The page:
• Digital Skills Lab: Instructor-led, hands-on training makes its debut with technology-based programs such as InDesign and Photoshop (Yes!) 

  • Mind Exchange: Roundtable discussions with the latest topics facilitated by industry experts

  • Evening of Excellence: Reinvented awards presentation focuses on recognition, inspiration, and more networking opportunities

Several of our Arizona Chapter members had the opportunity to attend Build Business this year and came back with great tips! See below:

Data Tells, Stories Sell

Data is about connection, not necessarily perfection. Data doesn’t say much until it is interpreted. Evidence SPEAKS:

S – stories
P – personal examples
E – expert testimony
A – analogies
K – killer quotes
S – statistics & facts

The Best Leaders Prioritize Effectively

According to CJ McClanahan, there are five levels of commitment that we can attach to tasks and life. Prioritize your tasks by assigning a level to them:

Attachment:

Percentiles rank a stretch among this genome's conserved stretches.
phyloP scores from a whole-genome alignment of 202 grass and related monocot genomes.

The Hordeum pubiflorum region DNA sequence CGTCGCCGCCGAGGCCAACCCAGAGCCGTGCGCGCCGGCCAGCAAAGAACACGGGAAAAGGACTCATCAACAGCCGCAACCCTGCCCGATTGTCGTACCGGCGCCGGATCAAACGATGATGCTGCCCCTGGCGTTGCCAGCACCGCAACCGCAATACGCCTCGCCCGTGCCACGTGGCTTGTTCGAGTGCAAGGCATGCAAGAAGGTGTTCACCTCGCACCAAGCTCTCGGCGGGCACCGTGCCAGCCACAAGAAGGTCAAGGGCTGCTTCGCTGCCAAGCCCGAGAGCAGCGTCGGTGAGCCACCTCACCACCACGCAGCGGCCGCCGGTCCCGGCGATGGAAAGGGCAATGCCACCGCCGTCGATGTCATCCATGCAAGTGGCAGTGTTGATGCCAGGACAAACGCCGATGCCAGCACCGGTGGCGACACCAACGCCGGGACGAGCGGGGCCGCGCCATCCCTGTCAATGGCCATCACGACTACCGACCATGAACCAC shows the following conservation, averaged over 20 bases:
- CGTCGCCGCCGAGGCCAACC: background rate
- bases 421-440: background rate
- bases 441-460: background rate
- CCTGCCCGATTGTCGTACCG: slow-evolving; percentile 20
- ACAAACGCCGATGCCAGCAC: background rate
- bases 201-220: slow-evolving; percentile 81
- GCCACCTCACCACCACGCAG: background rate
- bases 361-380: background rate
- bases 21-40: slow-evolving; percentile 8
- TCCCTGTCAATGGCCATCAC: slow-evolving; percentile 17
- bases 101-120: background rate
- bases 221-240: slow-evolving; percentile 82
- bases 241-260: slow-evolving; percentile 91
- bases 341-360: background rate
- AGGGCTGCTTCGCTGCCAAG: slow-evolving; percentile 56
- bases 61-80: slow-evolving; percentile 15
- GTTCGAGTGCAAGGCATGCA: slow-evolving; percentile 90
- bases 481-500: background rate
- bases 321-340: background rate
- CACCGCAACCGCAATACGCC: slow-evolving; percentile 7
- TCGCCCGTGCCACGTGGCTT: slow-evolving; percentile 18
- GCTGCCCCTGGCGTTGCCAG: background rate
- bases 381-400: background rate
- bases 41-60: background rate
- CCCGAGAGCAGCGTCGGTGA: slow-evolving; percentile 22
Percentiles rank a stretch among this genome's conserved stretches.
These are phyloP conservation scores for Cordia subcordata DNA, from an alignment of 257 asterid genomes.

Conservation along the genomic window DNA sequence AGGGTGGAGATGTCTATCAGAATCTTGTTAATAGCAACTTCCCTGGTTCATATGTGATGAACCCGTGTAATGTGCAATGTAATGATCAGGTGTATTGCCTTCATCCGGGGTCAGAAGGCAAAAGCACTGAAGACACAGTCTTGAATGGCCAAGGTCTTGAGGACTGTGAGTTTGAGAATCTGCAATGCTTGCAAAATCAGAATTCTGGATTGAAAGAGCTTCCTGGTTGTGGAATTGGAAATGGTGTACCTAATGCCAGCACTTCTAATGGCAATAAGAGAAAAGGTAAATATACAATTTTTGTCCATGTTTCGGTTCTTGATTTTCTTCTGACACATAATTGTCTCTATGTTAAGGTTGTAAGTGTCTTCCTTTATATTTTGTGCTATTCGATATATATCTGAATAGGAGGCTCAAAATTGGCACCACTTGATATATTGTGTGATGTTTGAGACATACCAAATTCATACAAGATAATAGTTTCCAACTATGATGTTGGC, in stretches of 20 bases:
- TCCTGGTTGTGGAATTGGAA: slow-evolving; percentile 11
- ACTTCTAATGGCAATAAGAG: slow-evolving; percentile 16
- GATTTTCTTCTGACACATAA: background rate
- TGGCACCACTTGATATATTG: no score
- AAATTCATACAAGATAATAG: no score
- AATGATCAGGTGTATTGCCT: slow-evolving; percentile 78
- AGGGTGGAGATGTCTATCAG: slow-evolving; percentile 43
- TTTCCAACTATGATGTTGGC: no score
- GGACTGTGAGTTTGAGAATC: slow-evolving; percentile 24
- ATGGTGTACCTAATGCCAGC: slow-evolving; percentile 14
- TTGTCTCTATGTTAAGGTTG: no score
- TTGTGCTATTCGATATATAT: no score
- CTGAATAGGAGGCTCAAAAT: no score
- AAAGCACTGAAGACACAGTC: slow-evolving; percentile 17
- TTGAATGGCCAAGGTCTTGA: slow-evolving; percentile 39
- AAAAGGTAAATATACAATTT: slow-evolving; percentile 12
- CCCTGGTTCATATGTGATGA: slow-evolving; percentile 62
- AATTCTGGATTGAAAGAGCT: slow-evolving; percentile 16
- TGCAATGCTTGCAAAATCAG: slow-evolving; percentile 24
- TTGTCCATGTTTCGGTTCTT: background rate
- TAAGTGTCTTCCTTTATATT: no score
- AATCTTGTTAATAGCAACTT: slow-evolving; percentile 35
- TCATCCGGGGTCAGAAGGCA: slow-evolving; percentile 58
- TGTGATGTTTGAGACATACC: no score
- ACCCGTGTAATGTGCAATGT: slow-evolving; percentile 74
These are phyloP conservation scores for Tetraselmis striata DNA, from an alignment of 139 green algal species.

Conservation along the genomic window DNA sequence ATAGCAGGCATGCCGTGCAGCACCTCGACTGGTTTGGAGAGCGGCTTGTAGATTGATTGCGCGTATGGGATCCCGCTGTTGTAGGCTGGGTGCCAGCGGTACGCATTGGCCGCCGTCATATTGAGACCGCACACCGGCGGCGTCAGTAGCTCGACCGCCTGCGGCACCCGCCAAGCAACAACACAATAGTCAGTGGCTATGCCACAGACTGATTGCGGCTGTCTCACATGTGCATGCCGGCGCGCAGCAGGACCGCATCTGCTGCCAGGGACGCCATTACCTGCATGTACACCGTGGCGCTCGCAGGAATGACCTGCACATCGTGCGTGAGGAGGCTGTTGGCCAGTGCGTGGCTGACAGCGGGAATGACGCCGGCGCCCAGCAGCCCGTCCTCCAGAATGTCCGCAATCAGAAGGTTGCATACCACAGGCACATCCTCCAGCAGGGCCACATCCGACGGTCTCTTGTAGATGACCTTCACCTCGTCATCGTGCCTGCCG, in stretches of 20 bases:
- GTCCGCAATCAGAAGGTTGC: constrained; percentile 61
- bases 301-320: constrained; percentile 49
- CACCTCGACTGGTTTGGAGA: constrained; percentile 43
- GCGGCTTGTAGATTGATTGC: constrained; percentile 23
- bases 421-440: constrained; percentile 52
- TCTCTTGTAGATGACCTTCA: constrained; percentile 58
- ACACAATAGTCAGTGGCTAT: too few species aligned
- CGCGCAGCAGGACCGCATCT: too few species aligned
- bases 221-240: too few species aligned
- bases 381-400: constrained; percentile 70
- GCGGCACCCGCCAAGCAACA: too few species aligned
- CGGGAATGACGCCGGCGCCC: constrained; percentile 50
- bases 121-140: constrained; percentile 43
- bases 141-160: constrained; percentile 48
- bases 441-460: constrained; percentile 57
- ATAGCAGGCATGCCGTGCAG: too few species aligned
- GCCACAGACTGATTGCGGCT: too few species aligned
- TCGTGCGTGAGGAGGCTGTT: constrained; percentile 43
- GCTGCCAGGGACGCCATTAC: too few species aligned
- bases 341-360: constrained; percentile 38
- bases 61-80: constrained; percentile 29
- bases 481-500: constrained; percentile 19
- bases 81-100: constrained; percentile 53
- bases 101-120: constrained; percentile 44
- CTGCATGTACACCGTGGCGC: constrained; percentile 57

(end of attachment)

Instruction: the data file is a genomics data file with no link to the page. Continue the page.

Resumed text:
1. No – not doing it!
  2. Wishing and wanting to do it.
  3. “I’ll try.” (We all know this really means “no”.
  4.  I’m committed, unless something else more important comes up.
  5. Absolutely! Whatever it takes!

Most people feel the exact same way as you do – swamped and unsure of how to get everything done. Prioritize effectively and you’ll always feel ahead of the game.

  1. Plan your week in advance – Less than 5% of professionals plan their week in advance because odds are, it’s going to change. Plan out your week so that you always get your most crucial tasks completed on time. How? Monday morning sit down and write down five things that hold the top priority level. Then, get them done.
  2. Eat that Frog – Yep, you heard me. Complete the task you don’t want to do, first.  Just get it done first.  It’s all downhill after that.  Try to avoid the fake conversation with yourself late on Tuesday afternoon. You know, the one where you’re telling yourself you’ll be “in the mood” to work on that task tomorrow. Chances are you won’t be “in the mood” tomorrow. Attitude second, priority first.